Spotify Creators Vs. Fake Engagements

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The debate about fake Spotify engagements has created an uproar, and most people have complained that unrecognizable history has infiltrated their Spotify history, which they don’t recognize.

First highlighted by BBC, this trend was about “mystery” tracks that were created from legitimate accounts, yet the same account owners knew nothing about the music in question.

Beyond the apparent factor of being musically unremarkable, the fake Spotify engagements have some characteristics such as short songs with little or no lyrics, titles with little or no descriptions. Surprisingly, some had managed to have thousands of plays – collated in albums containing more than 40 songs per album, with each track just some few minutes long.

Since the first report of these artistes by BBC on January 25th, all these fake owners entirely vanished from the platform.

Here’s a possible explanation of how these artists came to place:

Over 50 million Facebook pages were compromised by the data breach in September 2015, which enabled a good number of outsiders to get “access tokens” with direct links to Spotify user accounts.

Well, Spotify and Facebook denied the allegations. Still, since the Music Business Worldwide (MBW) had evidence on fake artists receiving fake attributions from illegitimate streams, this claim started to hold some weight.

Then one breakthrough occurred: one hawk-eyed music industry spotted that the “recently played” tab on Spotify had at least an artist or a musician they’d never heard of before. Interestingly, the artists should have come out and defended their legitimacy, but they vanished.

Besides, some users reported having seen weird activity on their accounts: they claimed to see music tracks in the “recently played” tab, yet they had never played such music before. The shocking bit is that they reported the issue to Spotify customer support, but the team said they saw nothing unusual in their accounts.

Since this strange activity happened to a lot of Spotify users, there are still doubts about whether Spotify is responsible for the fake attributes to fake playlists and artistes.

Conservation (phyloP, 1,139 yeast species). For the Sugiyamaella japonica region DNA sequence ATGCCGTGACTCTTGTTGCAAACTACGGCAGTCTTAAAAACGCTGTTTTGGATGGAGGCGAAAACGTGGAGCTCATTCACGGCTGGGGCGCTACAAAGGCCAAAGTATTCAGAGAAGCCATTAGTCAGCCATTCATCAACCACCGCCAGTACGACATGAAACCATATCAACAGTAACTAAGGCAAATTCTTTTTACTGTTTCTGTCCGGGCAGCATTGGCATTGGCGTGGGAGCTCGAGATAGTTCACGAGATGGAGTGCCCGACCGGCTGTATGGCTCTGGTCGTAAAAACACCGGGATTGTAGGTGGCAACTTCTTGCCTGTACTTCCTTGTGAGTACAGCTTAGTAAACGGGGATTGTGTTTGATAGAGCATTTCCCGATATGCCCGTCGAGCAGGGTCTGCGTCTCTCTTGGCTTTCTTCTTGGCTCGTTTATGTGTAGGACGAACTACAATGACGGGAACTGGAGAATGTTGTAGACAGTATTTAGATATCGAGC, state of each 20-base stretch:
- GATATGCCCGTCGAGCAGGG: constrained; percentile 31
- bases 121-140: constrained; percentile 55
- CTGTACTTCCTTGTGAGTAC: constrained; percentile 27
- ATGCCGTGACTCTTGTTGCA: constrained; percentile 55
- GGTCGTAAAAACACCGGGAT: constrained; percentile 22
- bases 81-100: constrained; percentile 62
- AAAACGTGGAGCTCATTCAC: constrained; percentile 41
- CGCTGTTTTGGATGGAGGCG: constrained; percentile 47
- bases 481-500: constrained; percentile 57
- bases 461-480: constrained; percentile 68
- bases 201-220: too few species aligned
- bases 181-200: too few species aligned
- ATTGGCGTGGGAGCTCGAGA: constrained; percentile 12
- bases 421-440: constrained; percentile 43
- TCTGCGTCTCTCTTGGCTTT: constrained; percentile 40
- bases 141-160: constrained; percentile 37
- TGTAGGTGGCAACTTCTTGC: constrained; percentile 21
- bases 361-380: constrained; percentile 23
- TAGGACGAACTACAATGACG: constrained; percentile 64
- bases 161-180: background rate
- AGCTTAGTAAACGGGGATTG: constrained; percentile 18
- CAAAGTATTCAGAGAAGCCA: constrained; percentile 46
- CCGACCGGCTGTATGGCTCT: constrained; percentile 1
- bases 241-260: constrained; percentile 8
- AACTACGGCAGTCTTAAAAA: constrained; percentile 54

On January 27th, MBW spoke to Spotify to determine if the organization had policies in place to prevent fake fiddling of their legitimate user accounts.

While one of their spokespeople didn’t offer a direct response, they claimed that Spotify had placed multiple detection facilities to prevent and deal with such behavior.

Spotify claimed to invest heavily in fine-tuning those processes and enhancing the operation of removal, detection, and reducing the number of illegitimate creators, holders, and users.


Concerning the deletion of such fake accounts and artistes, Spotify claimed to have detected unusual behavior and linked the activity to third-party service and would soon be cracking the whip against such fake accounts and engagements via SMM panels as this one.

Overall, fake artists and playlists continually ruin the success of legitimate accounts with hard-earned reputation.

The metric scale to success is based on the number of followers, streams rather than the number of sales.

Most of the vast playlists have more monetary compensation, tremendous bargaining power, and make a ton of money from fake followers.

What we’re expecting in the future is a tight regulation by Spotify to detect, prevent, and ban such parody accounts.

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